Heads of the “Emperors”

From Zuleika Dobson

Above: From one of twelve paintings in the Randolph Hotel, Oxford by Osbert Lancaster, illustrating Sir Max Beerbohm’s novel Zuleika Dobson (reproduced with kind permission of the Randolph Hotel). In that novel, Beerbohm wrote:

”Here in Oxford, exposed eternally and inexorably to wind and frost, to the four winds that lash them and the rains that wear them away, they are expiating, in effigy, the abominations of their pride and cruelty and lust. Who were lechers, they are without bodies; who were tyrants, they are crowned never but with crowns of snow; who made themselves even with the gods, they are by American visitors frequently mistaken for the Twelve Apostles.”

Emperor with cone

Emperor with cone

There are thirteen square pillars topped by head-and-shoulder busts marking the front boundary of the Sheldonian and erected when it was built in 1662–8. When the Old Ashmolean (now the Museum of the History of Science) was built next door in 1679–83, another four matching heads were carved to go in front of that.

The official name for such heads is “herms”; the original accounts describe these heads as “termains”; and some people call them philosophers. But Max Beerbohm in Zuleika Dobson called them “Emperors”, and that is the name that has stuck. Each head shows a different type of beard.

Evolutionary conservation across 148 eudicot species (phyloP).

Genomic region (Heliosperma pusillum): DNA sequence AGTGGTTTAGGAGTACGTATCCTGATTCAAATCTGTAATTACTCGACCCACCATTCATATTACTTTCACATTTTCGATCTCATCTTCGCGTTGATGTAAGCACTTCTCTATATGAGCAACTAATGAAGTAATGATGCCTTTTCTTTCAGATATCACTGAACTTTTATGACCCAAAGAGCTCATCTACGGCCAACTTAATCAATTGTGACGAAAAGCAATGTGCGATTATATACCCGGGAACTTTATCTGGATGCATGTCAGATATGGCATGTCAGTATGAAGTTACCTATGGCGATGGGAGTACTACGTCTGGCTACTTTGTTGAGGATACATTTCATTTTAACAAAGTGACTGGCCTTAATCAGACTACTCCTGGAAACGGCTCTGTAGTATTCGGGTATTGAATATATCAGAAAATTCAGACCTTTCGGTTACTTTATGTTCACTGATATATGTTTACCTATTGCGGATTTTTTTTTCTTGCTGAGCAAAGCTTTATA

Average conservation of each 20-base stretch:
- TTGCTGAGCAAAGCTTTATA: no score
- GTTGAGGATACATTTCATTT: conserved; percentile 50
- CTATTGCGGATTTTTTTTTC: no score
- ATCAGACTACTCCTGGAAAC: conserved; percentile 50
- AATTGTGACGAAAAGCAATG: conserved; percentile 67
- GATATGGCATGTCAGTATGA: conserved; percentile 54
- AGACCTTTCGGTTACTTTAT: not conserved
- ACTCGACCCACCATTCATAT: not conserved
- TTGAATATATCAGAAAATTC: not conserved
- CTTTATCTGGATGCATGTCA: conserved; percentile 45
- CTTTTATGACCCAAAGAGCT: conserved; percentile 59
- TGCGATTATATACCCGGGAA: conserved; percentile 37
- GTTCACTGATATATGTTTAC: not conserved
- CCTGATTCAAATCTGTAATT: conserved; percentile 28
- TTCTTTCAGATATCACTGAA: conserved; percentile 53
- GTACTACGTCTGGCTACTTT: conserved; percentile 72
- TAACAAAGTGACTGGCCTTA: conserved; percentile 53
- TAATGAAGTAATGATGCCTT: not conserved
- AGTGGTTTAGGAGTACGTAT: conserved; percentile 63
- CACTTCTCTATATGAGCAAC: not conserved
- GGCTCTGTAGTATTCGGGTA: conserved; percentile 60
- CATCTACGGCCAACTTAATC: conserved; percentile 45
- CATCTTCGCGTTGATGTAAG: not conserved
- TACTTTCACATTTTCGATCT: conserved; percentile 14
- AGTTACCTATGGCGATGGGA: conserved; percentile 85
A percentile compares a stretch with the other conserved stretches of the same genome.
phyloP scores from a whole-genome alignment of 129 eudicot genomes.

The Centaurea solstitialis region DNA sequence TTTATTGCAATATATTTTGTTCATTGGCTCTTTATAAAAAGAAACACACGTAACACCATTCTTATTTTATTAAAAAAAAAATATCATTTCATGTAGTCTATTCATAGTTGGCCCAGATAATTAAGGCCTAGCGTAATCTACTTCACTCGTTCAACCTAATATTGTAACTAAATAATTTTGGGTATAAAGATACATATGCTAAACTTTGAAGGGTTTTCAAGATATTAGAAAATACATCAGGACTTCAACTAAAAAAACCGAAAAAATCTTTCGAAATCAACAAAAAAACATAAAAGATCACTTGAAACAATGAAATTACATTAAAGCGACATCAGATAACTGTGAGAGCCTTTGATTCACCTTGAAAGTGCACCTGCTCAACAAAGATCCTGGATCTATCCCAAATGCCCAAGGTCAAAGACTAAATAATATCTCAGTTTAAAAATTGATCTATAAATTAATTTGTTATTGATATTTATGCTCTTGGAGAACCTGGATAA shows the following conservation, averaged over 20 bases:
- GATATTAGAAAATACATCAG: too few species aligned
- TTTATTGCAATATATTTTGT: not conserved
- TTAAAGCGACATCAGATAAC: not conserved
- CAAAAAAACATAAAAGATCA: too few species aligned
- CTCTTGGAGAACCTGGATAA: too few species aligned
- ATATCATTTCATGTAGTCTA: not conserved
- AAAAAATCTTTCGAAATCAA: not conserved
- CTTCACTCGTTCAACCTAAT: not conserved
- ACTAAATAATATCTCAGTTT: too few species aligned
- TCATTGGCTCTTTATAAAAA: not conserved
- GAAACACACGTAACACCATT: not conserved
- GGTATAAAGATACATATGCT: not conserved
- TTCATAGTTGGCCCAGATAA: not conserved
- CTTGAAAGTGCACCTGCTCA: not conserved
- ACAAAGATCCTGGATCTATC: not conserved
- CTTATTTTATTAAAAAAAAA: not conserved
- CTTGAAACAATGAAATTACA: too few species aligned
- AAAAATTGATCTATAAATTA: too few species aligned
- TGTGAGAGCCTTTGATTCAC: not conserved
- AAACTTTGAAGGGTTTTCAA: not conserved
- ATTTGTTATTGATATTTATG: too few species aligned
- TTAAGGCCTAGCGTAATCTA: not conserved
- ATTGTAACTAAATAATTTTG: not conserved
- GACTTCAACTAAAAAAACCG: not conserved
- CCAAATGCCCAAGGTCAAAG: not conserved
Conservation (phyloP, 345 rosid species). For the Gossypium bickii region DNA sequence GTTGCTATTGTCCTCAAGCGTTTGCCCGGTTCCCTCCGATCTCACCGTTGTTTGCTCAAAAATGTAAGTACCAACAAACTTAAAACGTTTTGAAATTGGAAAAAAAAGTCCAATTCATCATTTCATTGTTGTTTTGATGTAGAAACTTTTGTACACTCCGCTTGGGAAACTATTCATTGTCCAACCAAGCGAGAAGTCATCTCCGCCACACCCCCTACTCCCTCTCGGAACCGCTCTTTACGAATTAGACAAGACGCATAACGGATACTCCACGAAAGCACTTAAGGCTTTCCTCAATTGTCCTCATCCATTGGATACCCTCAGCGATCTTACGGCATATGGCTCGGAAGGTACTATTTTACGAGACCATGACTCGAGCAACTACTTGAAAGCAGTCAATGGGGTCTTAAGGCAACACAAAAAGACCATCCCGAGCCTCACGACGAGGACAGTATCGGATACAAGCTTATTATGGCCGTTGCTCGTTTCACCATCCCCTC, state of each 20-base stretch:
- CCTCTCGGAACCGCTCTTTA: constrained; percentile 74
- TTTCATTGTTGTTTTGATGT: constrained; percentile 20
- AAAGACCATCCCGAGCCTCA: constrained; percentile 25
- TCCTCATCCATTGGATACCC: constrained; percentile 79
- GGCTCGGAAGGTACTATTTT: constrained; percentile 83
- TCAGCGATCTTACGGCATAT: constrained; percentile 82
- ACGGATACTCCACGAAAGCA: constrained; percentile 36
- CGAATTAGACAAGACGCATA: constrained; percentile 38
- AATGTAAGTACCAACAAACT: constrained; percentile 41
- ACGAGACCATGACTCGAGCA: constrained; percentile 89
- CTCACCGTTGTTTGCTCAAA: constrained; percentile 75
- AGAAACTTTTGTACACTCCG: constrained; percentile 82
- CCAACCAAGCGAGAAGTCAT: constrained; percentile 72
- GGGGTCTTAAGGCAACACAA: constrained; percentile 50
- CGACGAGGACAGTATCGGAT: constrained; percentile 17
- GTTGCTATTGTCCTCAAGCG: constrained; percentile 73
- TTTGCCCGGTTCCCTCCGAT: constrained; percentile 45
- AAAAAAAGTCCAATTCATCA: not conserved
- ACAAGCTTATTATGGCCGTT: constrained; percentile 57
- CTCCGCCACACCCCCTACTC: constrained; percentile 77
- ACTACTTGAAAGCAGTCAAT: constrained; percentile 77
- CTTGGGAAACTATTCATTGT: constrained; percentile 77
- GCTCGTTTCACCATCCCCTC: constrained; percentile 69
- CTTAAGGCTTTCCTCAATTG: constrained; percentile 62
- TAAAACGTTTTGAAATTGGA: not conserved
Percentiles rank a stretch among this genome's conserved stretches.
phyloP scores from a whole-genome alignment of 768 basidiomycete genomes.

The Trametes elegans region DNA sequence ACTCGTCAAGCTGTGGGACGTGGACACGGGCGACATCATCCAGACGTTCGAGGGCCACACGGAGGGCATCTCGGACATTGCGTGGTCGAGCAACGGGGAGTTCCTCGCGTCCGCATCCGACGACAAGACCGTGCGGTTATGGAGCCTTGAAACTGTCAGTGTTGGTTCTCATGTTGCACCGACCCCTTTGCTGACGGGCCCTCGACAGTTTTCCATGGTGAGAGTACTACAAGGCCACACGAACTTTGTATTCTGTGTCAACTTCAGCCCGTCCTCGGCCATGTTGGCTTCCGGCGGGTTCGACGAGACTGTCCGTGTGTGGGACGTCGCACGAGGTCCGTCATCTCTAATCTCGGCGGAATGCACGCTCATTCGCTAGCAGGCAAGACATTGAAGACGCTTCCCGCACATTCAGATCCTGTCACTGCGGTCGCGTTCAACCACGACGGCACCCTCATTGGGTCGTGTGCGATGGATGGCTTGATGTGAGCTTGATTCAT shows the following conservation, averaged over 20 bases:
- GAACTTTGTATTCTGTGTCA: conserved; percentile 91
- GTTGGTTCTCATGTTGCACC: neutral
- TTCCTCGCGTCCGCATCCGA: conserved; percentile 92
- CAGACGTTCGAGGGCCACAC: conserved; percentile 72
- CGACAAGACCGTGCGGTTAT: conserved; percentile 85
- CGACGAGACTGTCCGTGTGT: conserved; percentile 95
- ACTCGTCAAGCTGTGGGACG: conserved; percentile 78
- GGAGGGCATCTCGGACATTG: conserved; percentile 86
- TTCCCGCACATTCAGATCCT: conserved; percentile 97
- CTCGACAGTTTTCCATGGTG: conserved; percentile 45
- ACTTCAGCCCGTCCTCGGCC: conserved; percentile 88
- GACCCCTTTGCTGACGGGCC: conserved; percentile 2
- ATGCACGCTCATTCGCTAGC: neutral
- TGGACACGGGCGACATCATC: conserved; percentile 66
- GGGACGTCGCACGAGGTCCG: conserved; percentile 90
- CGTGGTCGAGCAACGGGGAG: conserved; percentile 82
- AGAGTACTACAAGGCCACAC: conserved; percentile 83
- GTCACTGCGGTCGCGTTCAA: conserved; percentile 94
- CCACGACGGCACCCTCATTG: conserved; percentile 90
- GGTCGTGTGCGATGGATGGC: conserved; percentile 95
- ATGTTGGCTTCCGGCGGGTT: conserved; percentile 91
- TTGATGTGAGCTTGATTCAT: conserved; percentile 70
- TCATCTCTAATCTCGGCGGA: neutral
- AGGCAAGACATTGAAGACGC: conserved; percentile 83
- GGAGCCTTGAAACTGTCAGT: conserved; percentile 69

The present heads are the third set. The first set lasted 200 years, but by 1868 they were crumbling and new ones were erected; undergraduates, however, daubed these in paint, and the harsh cleaning they received caused them to wear badly, so that they could be described by John Betjeman (in his verse autobiography Summoned by Bells) as “the mouldering busts round the Sheldonian” when he came up in 1925.

Between 1970 and 1972 the sculptor Michael Black, with two assistants, carved thirteen new heads for the Sheldonian, copying the originals by referring to the Loggan engraving; later he did another four for the Museum of the History of Science. Each head took a minimum of thirty hours’ work.

The Sheldonian and the Clarendon

Taunt photograph of “Emperor”

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